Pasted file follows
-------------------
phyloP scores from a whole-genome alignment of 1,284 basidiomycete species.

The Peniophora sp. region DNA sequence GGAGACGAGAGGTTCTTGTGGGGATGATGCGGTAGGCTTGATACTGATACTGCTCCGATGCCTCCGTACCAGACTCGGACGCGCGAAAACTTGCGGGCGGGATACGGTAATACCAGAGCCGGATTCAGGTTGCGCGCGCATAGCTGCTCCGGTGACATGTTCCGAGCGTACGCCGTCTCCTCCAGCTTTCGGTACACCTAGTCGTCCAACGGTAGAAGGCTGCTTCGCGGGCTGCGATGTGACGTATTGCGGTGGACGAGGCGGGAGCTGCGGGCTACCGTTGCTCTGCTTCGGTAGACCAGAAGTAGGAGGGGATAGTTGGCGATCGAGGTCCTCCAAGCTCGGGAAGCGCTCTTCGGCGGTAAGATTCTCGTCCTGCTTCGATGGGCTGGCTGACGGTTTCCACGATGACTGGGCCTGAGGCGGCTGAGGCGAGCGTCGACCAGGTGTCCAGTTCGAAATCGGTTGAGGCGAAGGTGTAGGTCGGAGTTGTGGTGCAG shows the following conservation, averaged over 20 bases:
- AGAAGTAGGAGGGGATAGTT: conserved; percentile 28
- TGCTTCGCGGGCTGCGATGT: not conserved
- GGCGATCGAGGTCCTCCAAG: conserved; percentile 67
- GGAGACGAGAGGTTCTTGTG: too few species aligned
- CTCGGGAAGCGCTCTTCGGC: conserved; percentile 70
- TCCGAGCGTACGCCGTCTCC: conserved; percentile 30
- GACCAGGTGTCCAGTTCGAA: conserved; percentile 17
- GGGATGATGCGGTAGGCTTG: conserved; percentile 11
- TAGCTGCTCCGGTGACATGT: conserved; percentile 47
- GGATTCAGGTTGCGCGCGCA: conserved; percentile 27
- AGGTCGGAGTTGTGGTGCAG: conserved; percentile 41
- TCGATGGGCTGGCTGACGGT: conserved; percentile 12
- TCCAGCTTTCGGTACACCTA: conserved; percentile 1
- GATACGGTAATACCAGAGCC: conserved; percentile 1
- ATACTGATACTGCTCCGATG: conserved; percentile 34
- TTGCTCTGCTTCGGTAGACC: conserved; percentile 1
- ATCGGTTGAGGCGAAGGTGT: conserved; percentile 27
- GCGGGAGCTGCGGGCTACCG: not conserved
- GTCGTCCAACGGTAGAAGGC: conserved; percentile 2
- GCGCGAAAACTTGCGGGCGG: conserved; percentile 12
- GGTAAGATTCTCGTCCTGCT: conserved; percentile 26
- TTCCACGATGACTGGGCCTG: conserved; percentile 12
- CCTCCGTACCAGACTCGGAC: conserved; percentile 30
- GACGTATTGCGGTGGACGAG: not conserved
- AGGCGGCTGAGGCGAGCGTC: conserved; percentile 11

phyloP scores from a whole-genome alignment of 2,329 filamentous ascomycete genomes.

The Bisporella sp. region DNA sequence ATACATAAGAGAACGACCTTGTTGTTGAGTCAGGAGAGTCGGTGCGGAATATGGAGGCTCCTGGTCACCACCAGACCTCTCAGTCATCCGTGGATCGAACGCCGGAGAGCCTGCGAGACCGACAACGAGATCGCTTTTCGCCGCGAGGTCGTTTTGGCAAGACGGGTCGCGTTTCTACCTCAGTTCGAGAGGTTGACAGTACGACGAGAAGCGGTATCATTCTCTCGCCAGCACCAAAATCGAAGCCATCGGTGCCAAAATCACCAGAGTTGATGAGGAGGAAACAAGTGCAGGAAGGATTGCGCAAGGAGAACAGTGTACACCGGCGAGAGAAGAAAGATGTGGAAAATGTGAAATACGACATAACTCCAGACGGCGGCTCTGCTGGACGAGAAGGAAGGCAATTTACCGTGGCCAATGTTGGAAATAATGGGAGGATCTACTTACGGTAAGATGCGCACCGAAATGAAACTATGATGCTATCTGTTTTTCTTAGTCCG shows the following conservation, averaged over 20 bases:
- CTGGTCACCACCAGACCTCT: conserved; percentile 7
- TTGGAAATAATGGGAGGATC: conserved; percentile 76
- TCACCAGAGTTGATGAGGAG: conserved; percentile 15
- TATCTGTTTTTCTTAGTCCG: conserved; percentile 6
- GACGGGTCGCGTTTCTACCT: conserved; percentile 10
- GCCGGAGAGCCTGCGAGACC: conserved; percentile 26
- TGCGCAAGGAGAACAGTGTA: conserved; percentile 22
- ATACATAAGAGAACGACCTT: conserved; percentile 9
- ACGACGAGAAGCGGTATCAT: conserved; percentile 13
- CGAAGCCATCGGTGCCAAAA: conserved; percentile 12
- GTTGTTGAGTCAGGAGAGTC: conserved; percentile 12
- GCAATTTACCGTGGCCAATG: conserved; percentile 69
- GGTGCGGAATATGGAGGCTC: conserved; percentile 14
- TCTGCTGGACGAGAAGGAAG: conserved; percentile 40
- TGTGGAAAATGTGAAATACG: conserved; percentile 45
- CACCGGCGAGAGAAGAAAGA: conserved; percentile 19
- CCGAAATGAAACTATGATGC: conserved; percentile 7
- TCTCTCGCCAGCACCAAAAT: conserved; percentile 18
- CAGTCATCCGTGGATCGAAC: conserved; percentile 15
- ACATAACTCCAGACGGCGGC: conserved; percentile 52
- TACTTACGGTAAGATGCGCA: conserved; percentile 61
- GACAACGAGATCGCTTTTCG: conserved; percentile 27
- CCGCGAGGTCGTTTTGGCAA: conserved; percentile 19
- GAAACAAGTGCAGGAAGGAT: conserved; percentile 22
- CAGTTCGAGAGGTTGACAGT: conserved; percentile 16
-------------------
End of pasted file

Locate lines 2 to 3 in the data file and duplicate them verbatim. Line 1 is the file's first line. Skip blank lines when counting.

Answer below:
The Peniophora sp. region DNA sequence GGAGACGAGAGGTTCTTGTGGGGATGATGCGGTAGGCTTGATACTGATACTGCTCCGATGCCTCCGTACCAGACTCGGACGCGCGAAAACTTGCGGGCGGGATACGGTAATACCAGAGCCGGATTCAGGTTGCGCGCGCATAGCTGCTCCGGTGACATGTTCCGAGCGTACGCCGTCTCCTCCAGCTTTCGGTACACCTAGTCGTCCAACGGTAGAAGGCTGCTTCGCGGGCTGCGATGTGACGTATTGCGGTGGACGAGGCGGGAGCTGCGGGCTACCGTTGCTCTGCTTCGGTAGACCAGAAGTAGGAGGGGATAGTTGGCGATCGAGGTCCTCCAAGCTCGGGAAGCGCTCTTCGGCGGTAAGATTCTCGTCCTGCTTCGATGGGCTGGCTGACGGTTTCCACGATGACTGGGCCTGAGGCGGCTGAGGCGAGCGTCGACCAGGTGTCCAGTTCGAAATCGGTTGAGGCGAAGGTGTAGGTCGGAGTTGTGGTGCAG shows the following conservation, averaged over 20 bases:
- AGAAGTAGGAGGGGATAGTT: conserved; percentile 28